"We're using the US Navy to maintain that freedom of travel through those international waterways," said Sebastian Gorka, the Deputy Assistant to President Donald Trump and key member of his national security and foreign policy team.
He was referring to the freedom of navigation in the disputed South China Sea.
China claims almost all of the South China Sea, including islands more than 800 miles from the Chinese mainland, despite objections from neighbours such as the Philippines, Malaysia, Brunei and Vietnam.
"We are going to push back on China's militarisation," Mr Gorka told Charlie Rose of the PBS News.
"Unlike the last administration, we don't give all of our play book away. So there are lots of things that we are doing and will do, but like as someone playing poker, you don't show the other people at the table your hand, and exactly the same happens right now with regard to those that challenge the international order," he said responding to a question.
Mr Gorka asserted that in the first six months, the Trump administration have been sending clear message to China through various actions.
Whether it's through the freedom of navigation patrol, or whether it's through other measures that the global pathways, the veins of international trade are not something to be exploited by the Chinese regime, or to be intimidating their neighbours into trying to close down those channels, he said.
"The idea that they're creating search and rescue bases on these fake Atolls, but instead creating real military bases, that's not good for anybody," Mr Gorka said.
He also said that the Trump administration has great expectations from China on North Korea and it expects Beijing to exert very considerable, economic, political, and diplomatic pressure on Pyongyang.
Noting that Trump is not satisfied with the results, he said this is the reason why on the fringes of the G-20 the US President sat down with the heads of state of South Korea and Japan to take Pyongyang issue back to the UN Security Council.
Additionally, at the end of the G20, Trump had a conversation with Chinese President Xi Jinping to tell him exactly what he thought about what China needs to do right.
"So, look, right now we're going to maintain our policy of peaceful pressure with regards to North Korea, hoping that China can step up to the plate, while the president takes no options off the table," Mr Gorka said.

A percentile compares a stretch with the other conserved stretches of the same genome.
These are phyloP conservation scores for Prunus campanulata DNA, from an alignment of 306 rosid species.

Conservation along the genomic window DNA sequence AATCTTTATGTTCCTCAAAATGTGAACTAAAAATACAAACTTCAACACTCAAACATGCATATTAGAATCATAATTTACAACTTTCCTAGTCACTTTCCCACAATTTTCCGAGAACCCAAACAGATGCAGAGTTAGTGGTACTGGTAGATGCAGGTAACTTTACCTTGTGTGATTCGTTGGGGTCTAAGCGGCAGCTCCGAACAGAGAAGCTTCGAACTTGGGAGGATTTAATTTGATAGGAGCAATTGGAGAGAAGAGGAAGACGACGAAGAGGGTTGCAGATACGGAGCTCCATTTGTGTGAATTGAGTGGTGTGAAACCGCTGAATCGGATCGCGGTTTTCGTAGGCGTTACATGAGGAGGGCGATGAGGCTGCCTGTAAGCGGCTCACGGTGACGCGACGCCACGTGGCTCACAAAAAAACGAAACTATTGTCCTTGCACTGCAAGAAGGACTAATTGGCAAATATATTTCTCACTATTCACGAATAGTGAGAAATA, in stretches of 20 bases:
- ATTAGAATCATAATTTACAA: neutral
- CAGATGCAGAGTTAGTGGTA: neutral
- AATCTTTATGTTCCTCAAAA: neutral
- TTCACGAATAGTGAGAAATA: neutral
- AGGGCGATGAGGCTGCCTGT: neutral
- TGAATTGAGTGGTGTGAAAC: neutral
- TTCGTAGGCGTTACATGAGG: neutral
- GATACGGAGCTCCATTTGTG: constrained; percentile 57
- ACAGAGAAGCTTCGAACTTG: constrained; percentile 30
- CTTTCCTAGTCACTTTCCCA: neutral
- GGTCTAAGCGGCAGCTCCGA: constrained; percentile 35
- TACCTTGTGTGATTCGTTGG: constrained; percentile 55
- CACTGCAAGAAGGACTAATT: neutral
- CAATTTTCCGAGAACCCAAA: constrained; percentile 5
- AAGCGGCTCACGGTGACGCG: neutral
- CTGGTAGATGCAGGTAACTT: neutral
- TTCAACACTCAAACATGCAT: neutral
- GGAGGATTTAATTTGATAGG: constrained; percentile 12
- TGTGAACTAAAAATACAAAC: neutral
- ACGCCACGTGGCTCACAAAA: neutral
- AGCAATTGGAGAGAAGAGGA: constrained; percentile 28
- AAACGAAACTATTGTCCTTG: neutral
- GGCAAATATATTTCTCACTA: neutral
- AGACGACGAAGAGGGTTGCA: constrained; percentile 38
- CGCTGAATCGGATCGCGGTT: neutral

The New York Times recently called him one of the most visible defenders of the administration, especially on matters on foreign policy. In an interview with Fox News last week, Mr Gorka characterised himself as the president's pitbull.
Mr Gorka said in the diametric opposition to the last Obama administration, the Trump administration has whole heartedly embraced what America stands for. "We don't see the world problems as lying at the feet of American foreign policy or our culture, quite the opposite," he said.
"We say as a Judeo-Christian nation, we are part of western civilization, we want to build our relationships with the world on those immutable values that we see as being objective, whether it's with Israel, whether it's with Poland, the Warsaw speech is seminal, we embrace those values, we say that they are true," he added.
"That moral relativism, post secularism, doesn't lead to the kind of world that we wish to see develop. And when America withdraws from the world, it gets to be a dangerous place, whether it's the rise of ISIS, a remilitarising China, Russia invading its neighbours, on and on, and on, American leadership is essential for global safety," he said.
(Except for the headline, this story has not been edited by NDTV staff and is published from a syndicated feed.)